MARS

Mars has risen in the western sky.

Perhaps it is waiting for the moon
to draw our attention,
but the moon is periodically
irascible, as tonight, and has
chosen to abandon Mars
to the stellar firmament.

Mars has risen in the western sky.

I wander into the dark in search
of the peace that only
night affords, but the horizon
is war and disquiet
and I stumble and repeatedly
fall, and the ground holds me
denying me the sky.

Mars has risen in the western sky.

The plants that have reached
for the sun, and borne
fruit for months
now shrink and wither
under his unrepentant eye,
and I know a cold
foreboding wind will
still blow and I will mourn
the passing of summer,
the season on peace.

Mars has risen in the western sky
and Jupiter watches jealously.

First Published in Cerasus Magazine (UK), Issue 3, 2021

FOR RAIN

The clouds build slowly, turning the sky from blue to ever darkening shades of gray. He hopes it will rain, rain heavily, as the ground is parched, the wetland a bog, and the birds have moved on in search of water. He watches the build up, the clouds accreting, and he waits for the first drop of water. The clouds begin to dissipate, the sun peeks through widening gaps, and the sky is soon blue again. And in the distance he thinks he hears a voice whispering “you know mother nature is a cranky old broad, right?”

THEM, AGAIN

They say that you should
never approach or touch
a small bird, lest it he shunned,
perhaps to death, by your scent.

I’ve never been one to listen
to any “them” with whom I
cannot argue face to face,
and so seeing the small

bird on the ground curled
in its nest, staring up
at the branch from which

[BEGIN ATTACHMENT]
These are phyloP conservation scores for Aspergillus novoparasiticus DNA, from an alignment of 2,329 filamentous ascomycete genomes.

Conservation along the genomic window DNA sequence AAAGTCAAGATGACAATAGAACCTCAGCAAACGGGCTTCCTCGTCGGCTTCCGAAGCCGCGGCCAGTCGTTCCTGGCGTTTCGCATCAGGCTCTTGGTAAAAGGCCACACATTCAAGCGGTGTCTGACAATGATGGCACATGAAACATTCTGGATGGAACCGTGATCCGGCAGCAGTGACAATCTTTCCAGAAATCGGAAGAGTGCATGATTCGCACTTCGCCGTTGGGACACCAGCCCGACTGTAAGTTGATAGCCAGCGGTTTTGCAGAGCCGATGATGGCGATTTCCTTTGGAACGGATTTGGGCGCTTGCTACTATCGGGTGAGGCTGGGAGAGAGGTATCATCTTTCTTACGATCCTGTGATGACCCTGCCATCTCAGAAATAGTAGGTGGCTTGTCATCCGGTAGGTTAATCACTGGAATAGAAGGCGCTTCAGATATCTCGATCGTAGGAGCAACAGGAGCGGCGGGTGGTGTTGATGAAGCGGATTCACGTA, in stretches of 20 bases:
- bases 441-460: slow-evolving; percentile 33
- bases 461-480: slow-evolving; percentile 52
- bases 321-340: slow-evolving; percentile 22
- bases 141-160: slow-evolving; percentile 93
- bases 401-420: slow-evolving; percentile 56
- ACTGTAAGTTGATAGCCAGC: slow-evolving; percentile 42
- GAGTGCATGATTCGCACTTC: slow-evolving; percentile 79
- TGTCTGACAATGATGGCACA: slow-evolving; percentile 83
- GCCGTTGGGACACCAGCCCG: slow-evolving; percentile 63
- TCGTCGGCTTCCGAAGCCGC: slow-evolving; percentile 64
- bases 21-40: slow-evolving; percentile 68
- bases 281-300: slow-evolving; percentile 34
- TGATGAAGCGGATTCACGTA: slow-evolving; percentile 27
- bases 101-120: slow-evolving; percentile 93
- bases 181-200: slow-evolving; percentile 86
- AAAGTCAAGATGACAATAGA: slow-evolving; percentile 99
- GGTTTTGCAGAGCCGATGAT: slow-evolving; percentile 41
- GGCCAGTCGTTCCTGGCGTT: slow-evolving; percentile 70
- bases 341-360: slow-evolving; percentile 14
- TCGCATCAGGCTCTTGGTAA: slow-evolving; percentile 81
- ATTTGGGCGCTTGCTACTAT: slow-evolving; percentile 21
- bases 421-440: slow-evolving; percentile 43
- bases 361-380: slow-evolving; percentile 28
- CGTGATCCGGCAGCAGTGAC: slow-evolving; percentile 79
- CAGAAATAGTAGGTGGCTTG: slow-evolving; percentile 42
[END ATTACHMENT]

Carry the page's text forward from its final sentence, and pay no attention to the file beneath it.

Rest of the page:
she parachuted groundward

I scoop her up in cupped
palms, a nested nest, and place
her gently back at her point
of departure, under the eye

of her mother higher up
in the tree, then walk back
as the mother returns
to the nest and child, and

with a sidelong glance
at me, appears to nod,
saying “this is why we dare
not listen to an unseen them.”

FLIGHT

As a young child, I always imagined
myself a bird, poised to take wing
the next time my parents told me
I couldn’t do what I wanted,
to swoop around, out of their grasp,
until it was time for lunch or dinner.

Years later my dream was to be
a pilot, Air Force not Navy, I might
get seasick and that isn’t a sight
even I would want to see, until
I read Jarrell’s “The Death
of the Ball Turret Gunner,” and
the ground seemed a safer place.

Once in the business world, I
thought about some day retiring
young and seeing the world
on the cheap, Asia, Africa, Oceana,
and that lasted until the second
time I had to fly to Japan with
fourteen hours in a coach class
middle seat on a Boeing 747
when my backyard suddenly
became the future of my dreams.

WINTER

As I stare out the window and watch
the snow slowly build on the limbs
of the now barren crab apple, painting
it with a whiteness that bears heavily,
giving the smaller branches a better
view of the ground in which their
fruit of the summer lies buried.

I am forced to wonder if the tree
continues to watch me, if its vision
is clouded by the snowy blanket
in which it wraps itself this day,
and if it does, what must it think
of someone so sedentary when it,
bearing its winter burden can still
dance gently in the morning wind.

WAITING FOR

It was lying there,
on the ground, waiting to be noticed,
unsure of why everyone walked by,
some glancing, most lost in thought.
It hadn’t been there long, but
certainly long enough to be seen,
of that it was certain, yet
there it lay staring crimson
at the sun overhead, and even
the one passing cloud
seemed to ignore it
as it meandered by.
It wanted to shout out,
to demand attention, but
it knew that wouldn’t change anything.
And so it lay there, waiting,
frustrated, until a sudden breeze
lifted it up and a small child
shouted to his mother, “Mommy,
look at the pretty red leaf.”